Community health boost planned for north Norfolk
Ian Clarke A bold vision has been outlined for a new �2.9m community health care complex in north Norfolk.
A bold vision has been outlined for a new �2.9m community healthcare complex in north Norfolk.
A care home - including NHS in-patient beds - housing with care and a broad range of new health facilities, from renal dialysis to dentistry, could be created on and around the site of Wells' Community Hospital.
Tomorrow, the Norfolk NHS Norfolk primary care trust board will be asked to support a business case to refurbish the 99-year-old former cottage hospital, work in partnership with the neighbouring Heritage House day centre and construct new buildings.
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It would signal a change in fortune for the hospital - and is just five years since the 12 in-patient beds and the majority of services, such as a minor injuries unit, were shut.
Following huge public support - and EDP backing - the hospital reopened in September 2006 under the management of a charitable trust.
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At the moment, the community hospital provides services including ultrasound, paediatric clinic, leg ulcer management, hearing aid service and physiotherapy.
But if the dream of a health complex comes to reality, the spectrum of care would become much greater.
Members will get three options:
Do nothing and continue with the existing services at the hospital;
Retain the existing hospital building and increase capacity;
Explore the �2.9m health complex. If this is agreed, the outline business case could be approved in March and the full business case could be agreed in July.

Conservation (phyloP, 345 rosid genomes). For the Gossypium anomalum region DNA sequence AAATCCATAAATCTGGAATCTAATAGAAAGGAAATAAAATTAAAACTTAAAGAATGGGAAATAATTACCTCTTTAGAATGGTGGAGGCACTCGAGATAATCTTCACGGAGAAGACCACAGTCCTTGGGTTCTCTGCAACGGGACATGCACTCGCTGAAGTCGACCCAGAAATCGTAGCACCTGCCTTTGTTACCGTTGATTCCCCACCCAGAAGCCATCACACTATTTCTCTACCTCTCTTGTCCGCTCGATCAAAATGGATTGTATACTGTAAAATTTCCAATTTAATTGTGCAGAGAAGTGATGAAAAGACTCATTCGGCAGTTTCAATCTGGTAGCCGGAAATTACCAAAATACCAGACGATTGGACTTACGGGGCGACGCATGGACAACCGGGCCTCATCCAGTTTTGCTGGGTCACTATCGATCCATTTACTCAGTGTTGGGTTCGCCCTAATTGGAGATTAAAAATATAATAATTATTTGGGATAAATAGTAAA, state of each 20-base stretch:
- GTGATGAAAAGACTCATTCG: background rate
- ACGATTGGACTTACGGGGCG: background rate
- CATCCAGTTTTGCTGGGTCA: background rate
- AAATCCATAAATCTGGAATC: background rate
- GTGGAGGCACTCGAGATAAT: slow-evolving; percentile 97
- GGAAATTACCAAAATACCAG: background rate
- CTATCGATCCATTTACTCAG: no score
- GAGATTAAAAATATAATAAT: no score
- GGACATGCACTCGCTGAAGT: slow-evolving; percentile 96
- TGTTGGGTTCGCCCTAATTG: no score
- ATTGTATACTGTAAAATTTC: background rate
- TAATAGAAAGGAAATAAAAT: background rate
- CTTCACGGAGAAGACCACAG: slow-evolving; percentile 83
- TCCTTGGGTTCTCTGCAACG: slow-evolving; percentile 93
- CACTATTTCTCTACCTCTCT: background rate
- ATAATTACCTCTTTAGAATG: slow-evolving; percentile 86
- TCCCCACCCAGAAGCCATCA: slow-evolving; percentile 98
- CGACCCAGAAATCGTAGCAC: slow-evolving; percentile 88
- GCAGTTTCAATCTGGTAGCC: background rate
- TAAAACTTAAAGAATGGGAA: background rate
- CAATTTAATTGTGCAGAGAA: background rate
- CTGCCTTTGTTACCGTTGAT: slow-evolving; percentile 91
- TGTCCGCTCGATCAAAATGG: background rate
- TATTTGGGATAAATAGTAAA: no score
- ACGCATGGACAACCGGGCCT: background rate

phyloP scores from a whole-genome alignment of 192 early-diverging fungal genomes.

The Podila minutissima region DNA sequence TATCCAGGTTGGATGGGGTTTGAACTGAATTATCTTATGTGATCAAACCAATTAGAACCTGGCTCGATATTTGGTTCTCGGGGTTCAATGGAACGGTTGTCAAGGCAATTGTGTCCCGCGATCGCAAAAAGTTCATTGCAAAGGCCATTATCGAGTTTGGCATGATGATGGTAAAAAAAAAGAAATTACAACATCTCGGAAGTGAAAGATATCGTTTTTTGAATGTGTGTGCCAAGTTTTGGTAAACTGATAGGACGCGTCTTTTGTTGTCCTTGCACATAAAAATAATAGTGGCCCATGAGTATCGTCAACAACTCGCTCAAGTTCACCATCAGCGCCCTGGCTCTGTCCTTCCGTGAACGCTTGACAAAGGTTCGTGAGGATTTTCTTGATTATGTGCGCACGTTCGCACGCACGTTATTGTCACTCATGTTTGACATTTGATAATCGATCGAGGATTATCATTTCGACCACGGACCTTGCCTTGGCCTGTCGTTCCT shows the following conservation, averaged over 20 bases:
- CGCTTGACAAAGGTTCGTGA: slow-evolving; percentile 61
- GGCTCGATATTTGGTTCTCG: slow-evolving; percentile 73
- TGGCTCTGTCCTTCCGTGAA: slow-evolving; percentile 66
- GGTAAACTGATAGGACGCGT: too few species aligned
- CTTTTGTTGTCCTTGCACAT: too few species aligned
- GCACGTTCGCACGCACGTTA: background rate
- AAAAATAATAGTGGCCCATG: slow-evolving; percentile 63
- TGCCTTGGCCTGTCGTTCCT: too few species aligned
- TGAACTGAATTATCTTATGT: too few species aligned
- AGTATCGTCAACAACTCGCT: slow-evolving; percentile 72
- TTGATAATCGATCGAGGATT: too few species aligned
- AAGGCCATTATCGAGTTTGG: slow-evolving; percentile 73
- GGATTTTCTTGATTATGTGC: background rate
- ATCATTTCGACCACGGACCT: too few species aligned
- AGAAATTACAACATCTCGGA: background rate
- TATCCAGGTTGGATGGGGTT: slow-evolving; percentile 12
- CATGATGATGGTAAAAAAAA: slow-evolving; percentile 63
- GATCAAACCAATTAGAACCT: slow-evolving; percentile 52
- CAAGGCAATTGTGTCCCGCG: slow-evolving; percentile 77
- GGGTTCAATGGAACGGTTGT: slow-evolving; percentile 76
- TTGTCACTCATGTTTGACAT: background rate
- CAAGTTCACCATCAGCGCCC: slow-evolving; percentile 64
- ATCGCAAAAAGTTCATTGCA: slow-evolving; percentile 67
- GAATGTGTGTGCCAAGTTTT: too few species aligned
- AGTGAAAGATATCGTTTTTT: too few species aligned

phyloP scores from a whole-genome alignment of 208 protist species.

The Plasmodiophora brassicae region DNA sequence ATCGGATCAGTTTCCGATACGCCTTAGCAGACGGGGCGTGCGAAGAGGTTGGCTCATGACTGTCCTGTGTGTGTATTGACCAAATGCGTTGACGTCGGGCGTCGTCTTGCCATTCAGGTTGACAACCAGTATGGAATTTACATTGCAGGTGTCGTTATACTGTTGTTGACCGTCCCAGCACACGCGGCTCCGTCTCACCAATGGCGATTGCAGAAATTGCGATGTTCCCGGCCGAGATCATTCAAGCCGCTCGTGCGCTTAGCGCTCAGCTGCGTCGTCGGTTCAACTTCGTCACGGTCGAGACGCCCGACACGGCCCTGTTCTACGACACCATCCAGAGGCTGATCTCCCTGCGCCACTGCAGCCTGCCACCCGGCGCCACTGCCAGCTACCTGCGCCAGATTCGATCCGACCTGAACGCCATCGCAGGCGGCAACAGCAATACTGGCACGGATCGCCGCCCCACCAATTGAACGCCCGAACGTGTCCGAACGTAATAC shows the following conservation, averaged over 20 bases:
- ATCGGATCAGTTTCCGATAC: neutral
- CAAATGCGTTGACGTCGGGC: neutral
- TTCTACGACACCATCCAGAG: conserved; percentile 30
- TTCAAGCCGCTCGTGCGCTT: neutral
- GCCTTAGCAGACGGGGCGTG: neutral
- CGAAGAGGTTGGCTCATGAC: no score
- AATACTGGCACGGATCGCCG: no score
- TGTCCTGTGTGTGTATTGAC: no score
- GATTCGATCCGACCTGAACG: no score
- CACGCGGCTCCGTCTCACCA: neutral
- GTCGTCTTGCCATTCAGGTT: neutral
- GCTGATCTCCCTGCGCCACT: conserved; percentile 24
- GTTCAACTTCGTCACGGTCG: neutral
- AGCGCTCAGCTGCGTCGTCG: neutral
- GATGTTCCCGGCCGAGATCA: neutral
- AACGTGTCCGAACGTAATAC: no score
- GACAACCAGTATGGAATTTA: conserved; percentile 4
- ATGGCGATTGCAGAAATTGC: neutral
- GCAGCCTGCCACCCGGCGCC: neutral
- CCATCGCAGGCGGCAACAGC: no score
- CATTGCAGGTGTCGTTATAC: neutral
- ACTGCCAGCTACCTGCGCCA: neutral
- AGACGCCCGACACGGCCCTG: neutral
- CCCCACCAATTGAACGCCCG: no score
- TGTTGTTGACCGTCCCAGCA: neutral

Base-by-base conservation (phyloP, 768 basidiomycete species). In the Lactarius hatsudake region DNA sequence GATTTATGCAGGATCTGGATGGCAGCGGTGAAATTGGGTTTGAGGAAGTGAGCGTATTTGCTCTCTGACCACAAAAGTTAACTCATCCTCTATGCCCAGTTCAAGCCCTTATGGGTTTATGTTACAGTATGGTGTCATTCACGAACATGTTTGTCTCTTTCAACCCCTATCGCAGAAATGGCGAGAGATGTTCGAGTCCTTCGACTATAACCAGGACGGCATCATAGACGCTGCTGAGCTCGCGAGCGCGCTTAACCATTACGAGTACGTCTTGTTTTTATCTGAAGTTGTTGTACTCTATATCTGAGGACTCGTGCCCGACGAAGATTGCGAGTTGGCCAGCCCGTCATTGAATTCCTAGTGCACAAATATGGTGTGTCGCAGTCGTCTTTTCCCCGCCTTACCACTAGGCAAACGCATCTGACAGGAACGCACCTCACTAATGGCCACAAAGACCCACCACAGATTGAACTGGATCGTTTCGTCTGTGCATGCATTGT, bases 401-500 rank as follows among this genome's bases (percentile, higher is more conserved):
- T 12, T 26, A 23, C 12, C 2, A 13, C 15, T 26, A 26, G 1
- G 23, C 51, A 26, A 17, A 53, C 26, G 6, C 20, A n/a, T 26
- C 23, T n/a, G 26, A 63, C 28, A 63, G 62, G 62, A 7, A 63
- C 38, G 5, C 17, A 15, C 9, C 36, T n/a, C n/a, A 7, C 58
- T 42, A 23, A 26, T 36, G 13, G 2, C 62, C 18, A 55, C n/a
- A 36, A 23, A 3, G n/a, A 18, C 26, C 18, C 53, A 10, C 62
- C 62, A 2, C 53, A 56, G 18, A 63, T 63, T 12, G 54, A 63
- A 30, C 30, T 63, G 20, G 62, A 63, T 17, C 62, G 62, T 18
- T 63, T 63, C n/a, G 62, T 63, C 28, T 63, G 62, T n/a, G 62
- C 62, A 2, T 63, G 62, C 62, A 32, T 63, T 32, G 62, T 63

No details are given about when work could start.
A report to the meeting - which will be presented by assistant director PBC development Robert Jones, says: "The proposed complex and develop-ment of services will ensure that local people will have access to a wider range of flexible services and facilities in their own locality that are not only of the highest quality but that are also delivered using a personalised approach and will assist with the reduction in recognised health inequalities."
An important part of the case being made for the hospital is the need for facilities to help the large proportion of pensioners, holidaymakers and deprived people, which all put a strain on local health services.
In England, there are 19.1pc of men aged over 65 and women over 60. In north Norfolk, the figure is 32.1pc and for the catchment area of the hospital it is 35.8pc. In some council wards it is as high as 41pc.
Tomorrow's meeting will be told that negotiations are ongoing with owners of surrounding land which would be needed for the new buildings, including the Holkham Estate. The complex would be similar to a scheme being developed in Aylsham, including a care home, housing-with-care scheme, a community centre and health centre.
The board will tomorrow also discuss the future of the North Walsham Memorial Cottage Hospital. The future use of the hospital has been up in the air for months and townsfolk are becoming impatient to find out what will happen next.